The importance of coastal geomorphological setting as a controlling factor on microtextural signatures of the 2010 Maule (Chile) tsunami deposit
Keywords:Quartz grains, Provenance studies, Dissolution, Principal Component Analysis, Exoscopy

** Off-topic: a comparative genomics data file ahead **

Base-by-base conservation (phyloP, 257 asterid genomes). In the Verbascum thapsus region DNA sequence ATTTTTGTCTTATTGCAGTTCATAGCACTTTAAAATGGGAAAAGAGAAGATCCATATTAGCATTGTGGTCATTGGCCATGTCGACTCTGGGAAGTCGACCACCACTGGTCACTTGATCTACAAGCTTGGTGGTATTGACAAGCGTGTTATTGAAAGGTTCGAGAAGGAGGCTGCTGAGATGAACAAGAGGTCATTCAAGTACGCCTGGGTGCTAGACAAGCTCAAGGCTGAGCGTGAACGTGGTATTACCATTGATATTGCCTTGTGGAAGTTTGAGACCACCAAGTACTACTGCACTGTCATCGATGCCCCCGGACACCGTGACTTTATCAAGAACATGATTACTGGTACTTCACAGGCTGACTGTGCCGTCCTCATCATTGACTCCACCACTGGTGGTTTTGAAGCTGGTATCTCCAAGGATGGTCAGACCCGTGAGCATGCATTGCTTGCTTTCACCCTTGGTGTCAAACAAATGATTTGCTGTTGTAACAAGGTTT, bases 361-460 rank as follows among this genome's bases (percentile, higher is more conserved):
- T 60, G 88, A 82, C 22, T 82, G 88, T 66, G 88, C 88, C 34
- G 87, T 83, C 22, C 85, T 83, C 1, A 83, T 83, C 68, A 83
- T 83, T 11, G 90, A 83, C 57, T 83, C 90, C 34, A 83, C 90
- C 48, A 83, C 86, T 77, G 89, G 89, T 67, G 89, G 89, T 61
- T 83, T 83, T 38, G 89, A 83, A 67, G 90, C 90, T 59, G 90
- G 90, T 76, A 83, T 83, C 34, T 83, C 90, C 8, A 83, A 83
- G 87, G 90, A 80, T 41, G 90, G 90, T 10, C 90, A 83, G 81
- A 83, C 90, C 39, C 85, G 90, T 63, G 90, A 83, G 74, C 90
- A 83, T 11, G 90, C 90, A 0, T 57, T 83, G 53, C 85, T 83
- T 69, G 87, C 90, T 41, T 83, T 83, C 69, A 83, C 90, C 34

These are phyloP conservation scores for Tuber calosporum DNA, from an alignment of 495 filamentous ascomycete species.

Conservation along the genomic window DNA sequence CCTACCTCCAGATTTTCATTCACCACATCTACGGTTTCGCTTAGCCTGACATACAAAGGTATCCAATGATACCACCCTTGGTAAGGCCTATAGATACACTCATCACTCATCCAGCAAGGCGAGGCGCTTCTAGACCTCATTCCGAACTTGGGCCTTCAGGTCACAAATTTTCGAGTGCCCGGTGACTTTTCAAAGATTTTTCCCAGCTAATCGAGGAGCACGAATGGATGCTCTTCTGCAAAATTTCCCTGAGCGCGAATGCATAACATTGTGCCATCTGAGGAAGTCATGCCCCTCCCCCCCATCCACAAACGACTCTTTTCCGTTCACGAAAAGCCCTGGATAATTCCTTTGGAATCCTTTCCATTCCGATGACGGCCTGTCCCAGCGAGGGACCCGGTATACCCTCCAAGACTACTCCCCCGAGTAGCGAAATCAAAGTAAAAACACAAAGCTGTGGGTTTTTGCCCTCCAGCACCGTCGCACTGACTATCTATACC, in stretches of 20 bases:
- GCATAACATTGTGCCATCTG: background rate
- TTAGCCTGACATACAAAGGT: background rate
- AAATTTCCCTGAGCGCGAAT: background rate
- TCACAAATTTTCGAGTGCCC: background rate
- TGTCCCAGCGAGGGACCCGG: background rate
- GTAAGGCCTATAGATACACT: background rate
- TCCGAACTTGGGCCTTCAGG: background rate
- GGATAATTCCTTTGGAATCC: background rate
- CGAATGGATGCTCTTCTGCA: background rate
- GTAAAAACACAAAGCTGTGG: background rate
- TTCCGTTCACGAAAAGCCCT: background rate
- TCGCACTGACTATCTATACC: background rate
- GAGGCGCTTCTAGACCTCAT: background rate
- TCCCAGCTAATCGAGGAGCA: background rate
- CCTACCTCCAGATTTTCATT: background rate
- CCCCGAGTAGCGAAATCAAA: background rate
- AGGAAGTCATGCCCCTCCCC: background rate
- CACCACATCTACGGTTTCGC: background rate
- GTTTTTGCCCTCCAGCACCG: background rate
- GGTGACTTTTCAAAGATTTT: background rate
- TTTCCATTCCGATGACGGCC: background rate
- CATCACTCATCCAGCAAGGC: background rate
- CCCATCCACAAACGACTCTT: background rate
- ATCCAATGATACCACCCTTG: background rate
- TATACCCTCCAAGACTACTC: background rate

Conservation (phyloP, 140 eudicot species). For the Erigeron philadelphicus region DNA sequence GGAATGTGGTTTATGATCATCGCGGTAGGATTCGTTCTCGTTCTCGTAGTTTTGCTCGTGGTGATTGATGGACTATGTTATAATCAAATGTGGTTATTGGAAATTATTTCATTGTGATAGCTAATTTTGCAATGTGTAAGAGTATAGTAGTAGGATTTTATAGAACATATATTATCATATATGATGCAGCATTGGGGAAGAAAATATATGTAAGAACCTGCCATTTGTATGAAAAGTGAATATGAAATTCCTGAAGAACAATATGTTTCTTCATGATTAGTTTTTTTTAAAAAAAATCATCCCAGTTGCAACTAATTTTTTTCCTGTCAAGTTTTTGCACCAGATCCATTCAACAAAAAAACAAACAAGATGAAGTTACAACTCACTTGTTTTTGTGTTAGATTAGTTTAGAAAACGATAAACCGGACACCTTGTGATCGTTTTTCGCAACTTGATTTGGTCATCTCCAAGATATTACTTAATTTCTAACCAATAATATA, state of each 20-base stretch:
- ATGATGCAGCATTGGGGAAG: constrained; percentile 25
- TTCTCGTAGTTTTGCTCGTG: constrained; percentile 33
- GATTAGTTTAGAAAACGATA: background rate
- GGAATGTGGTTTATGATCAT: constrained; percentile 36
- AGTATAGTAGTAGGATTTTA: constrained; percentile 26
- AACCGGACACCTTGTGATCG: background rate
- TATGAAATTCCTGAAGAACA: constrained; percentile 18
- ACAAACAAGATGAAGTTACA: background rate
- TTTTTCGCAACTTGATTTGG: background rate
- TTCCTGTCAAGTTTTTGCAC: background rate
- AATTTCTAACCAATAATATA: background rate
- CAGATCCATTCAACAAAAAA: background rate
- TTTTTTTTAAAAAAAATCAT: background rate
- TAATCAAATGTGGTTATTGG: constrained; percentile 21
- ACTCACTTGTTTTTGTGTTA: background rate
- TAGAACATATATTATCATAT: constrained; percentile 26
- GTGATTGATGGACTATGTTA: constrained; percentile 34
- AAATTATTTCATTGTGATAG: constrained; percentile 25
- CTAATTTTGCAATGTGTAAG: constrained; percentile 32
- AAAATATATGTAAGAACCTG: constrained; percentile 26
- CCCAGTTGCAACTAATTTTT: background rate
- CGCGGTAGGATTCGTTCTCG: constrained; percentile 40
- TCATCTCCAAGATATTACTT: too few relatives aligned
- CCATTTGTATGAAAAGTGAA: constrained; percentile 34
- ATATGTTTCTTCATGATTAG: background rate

Quartz grains collected from Arauco and Mataquito (central Chile) after the 2010 Maule tsunami presented an overwhelming dominance of dissolution textures. The analysis of superficial imprints proved that some grains were mechanically impacted before deposition. However, the percentage of grains with fresh surfaces and percussion marks was significantly lower than average values from other tsunami deposits elsewhere in the world. In this work, we discuss the reasons for such results in the context of the geomorphological setting of the areas analyzed and its influence on the microtextural signatures observed. The data presented in this study evidences a geographic dependence in the type of microtextures in the areas analyzed. For example, in Arauco the abundance of dissolution textures decreases rapidly towards the center of the embayment and increases towards the rocky headlands of its westernmost sector. By contrast, an increase of mechanical marks (e.g. fresh surfaces) is observed in the central region of the Arauco’s embayment. Similarly, in Mataquito, dissolution features are more abundant in the headlands or small capes, while there is a higher presence of mechanical marks in sandy embayments. The results of this study demonstrate the importance of the geomorphological context as a controlling factor in the intensity of mechanical imprints on the surface of quartz grains transported by tsunamis and deposited in the inner shelf and coastal areas. Therefore, our results suggest that without a detailed geomorphological contextualization microtextural discrimination can lead to misleading interpretations. Hence, there is a need for more microtextural analysis on tsunami deposits in order to assess the variability in the geographic distribution and intensity of microtextures imprinted on the surface of quartz grains deposited during a tsunami event.
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